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Trauma’s Destructive Effects – Bob Johnson’s new podcast

Trauma’s Destructive Effects – Bob Johnson’s new podcast

Dr. Bob Johnson's podcast offers one simple explanation for intractable psychological disturbances – traumatic origins are deeply buried. The sufferer cannot recall them without their frontal lobes becoming "blocked" – so however diligent and persistent the doctor is, the more they press these sufferers, the more tightly do they become obscure. If you don’t know what you're doing, you get nowhere. No wonder too many doctors have concluded that ’nothing works’. They then come to blame the patient, rather than their ignorance of the impact of trauma on speech centre and frontal lobes (see Bessel van der Kolk’s brainscan work).

In 1991, Dr Bob Johnson began work as a psychiatrist, in a Special Unit inside a maximum security prison. This Unit was located in the UK’s then flagship prison, Parkhurst, on the Isle of Wight. The Unit was for prisoners regarded as too dangerous for Broadmoor, the pre-eminent UK high-security prison hospital. Over a five year period, he set out to persuade these violent men, including a number of known serial killers, that however horrendous their childhoods had been, they were now adult, so could let all their ‘nursery nightmares’ slide into the past, where they belonged.

In this podcast, he discusses with his wife Sue, how they came to move there, how the men reacted, and, as an introduction, what one of the more notorious UK prisoners thought of the whole affair. Charlie Bronson has made a name for himself in the media – here his heart-felt letter to Dr Bob gives a whole new slant on both himself, and on the work undertaken. Sue has written a graphic account of what it was like from her point of view. Happy viewing.

Winners of the 2023 ISEPP Awards!

Winners of the 2023 ISEPP Awards!


During our 25th annual conference October 28-29, 2023, ISEPP announced the winners of its three awards:

ISEPP Lifetime Achievement Award - for recognition of sustained and dedicated efforts made throughout one’s career in the struggle to overturn the medical model of human distress. Presented to David Edward Walker, PhD. Click the link below to read the citation.

Lifetime Achievement Award

ISEPP Special Achievement Award -  For recognition of specific projects and programs developed as alternatives to the orthodox mental health system. Presented to Rachel Flanigan, PhD. Click the link below to read the citation.

Special Achievement Award

Mary Karon Memorial Award for Humanitarian Concerns - Named in honor of Mary Karon, wife of the late Bert Karon, who had been a lifelong activist psychologist and member of ISEPP. Mary and Bert were in a serious car accident in 2007, leaving Bert in need of constant and daily care. Mary provided that care with the hope of giving Bert the ability to continue in his fight against medicalized psychiatry. Mary died a few years later, making Bert promise that he would continue his work. This award is given to those who show a similar dedication to supporting the ISEPP mission. Presented to Sue Parry. Click the link below to read the citation.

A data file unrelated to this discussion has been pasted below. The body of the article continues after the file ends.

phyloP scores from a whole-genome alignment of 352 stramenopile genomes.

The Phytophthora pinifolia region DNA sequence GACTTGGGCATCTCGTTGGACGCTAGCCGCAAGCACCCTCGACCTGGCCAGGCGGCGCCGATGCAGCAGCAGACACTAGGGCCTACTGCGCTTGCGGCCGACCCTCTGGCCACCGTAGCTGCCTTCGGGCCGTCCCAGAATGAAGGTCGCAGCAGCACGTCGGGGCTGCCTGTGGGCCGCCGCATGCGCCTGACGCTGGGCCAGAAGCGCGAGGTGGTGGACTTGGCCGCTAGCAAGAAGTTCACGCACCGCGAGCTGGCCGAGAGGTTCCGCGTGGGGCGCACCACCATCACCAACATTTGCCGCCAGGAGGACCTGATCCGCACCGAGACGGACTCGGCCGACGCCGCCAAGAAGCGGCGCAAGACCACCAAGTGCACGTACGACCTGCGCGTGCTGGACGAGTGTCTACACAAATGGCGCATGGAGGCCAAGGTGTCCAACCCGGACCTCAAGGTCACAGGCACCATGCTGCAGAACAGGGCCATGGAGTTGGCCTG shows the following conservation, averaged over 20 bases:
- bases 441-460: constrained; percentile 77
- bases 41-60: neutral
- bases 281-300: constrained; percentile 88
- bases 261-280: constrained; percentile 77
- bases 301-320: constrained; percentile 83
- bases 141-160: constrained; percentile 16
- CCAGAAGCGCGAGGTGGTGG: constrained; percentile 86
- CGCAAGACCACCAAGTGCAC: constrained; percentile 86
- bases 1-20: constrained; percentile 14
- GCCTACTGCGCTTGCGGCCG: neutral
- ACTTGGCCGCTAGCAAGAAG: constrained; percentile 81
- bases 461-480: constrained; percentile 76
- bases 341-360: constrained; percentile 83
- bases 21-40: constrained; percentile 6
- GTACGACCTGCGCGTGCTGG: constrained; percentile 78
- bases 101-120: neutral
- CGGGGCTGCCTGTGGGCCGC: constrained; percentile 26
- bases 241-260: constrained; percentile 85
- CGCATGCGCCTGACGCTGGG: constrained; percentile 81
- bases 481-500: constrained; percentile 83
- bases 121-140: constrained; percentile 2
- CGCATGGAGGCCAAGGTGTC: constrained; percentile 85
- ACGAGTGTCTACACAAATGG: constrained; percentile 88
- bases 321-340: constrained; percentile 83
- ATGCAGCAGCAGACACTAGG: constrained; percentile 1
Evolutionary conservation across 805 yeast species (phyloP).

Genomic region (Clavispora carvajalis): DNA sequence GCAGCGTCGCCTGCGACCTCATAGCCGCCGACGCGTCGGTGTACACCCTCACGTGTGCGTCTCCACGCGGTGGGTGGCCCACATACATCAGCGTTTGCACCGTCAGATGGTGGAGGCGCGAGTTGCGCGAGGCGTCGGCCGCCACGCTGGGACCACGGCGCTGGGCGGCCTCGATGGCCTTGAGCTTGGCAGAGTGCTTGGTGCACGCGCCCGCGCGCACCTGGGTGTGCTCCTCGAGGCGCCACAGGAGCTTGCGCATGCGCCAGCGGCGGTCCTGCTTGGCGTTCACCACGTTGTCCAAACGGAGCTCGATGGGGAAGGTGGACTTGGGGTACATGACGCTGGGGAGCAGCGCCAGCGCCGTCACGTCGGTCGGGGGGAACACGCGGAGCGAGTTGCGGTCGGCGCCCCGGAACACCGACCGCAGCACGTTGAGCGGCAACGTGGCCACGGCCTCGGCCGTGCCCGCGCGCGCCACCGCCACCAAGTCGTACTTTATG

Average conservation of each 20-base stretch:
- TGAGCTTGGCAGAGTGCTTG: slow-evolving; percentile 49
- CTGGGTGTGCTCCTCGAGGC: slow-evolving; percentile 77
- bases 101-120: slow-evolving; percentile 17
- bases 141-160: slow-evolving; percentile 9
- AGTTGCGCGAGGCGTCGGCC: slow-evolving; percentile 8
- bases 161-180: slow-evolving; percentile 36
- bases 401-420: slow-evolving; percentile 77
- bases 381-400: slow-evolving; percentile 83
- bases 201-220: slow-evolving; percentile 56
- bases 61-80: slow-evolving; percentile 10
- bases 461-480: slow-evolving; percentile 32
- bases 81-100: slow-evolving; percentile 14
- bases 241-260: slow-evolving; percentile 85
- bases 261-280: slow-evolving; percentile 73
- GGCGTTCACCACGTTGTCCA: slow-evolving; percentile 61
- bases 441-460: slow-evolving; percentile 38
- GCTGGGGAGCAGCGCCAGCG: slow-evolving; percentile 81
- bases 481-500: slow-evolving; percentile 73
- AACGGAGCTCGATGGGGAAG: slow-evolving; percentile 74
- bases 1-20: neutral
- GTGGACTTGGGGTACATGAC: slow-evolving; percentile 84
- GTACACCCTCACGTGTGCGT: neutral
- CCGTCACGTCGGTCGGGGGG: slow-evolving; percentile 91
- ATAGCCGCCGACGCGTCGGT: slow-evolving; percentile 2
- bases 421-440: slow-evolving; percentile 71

Mary Karon Memorial Award

Report on Improving Mental Health Outcomes

Report on Improving Mental Health Outcomes


A new Report on Improving Mental Health Outcomes, a collaboration of scholars, activists, and survivors (James Gottstein, Esq, Peter C. Gøtzsche, MD, David Cohen, PhD, Chuck Ruby, PhD, and Faith Myers) argues that the mental health system's standard interventions (especially overreliance on drugs and incarceration into psychiatric facilities) are harmful, counter-productive, and forced on unwilling patients. These standard interventions turn upside down known facts about what helps people in distress while they violate principles of international law. The authors argue that People (relationships), Place (safe places to live), and Purpose (meaningful activities), alongside hope, all within a voluntary system of services, should be made broadly available via public and private programs. The authors describe over a dozen currently available approaches embodying these principles, which they suggest would both dramatically improve treatment outcomes and reduce treatment harms.

25th Annual ISEPP Conference!

25th Annual ISEPP Conference!

Don't delay. Register for the 25th Annual ISEPP Conference (Virtual) October 28-29, 2023. We have a stellar lineup.

Long-Term Effects of Benzodiazepines

Long-Term Effects of Benzodiazepines

The third paper from the benzodiazepine experience survey was released recently, reporting some of the long-term symptoms and life effects attributed by respondents to benzodiazepines. It also proposes a name for these enduring symptoms that many have experienced: benzodiazepine-induced neurological dysfunction (BIND).


Benzodiazepine use associated with brain injury, job loss, and suicide

PORTLAND, Oregon, June 29, 2023 (eReleases) –

Benzodiazepine use and discontinuation is associated with nervous system injury and negative life effects that continue after discontinuation, according to an article published 06/29/2023 in the open access journal PLOS ONE.

“Despite the fact that benzodiazepines have been widely prescribed for decades, this survey presents significant new evidence that a subset of patients experience long-term neurological complications,” stated first author Alexis Ritvo, M.D. “This should change how we think about benzodiazepines and how they are prescribed.”

Previous studies had described this injury with various terminologies, perhaps the most well-known being protracted withdrawal.  As part of the PLOS ONE study, a scientific review board unified these names under the term benzodiazepine-induced neurological dysfunction (BIND) to more accurately describe the condition.

To better characterize BIND, Dr. Ritvo and colleagues analyzed data from a previously published survey of current and former benzodiazepine users that asked about their symptoms and adverse life effects attributed to benzodiazepine use. The survey of 1,207 benzodiazepine users from benzodiazepine support groups and health/wellness sites is the largest of its kind. Respondents included those taking benzodiazepines (63.2%), in the process of tapering (24.4%), or fully discontinued (11.3%). Nearly all respondents had a prescription for benzodiazepines (98.6%) and 91% took them definitely or mostly as prescribed.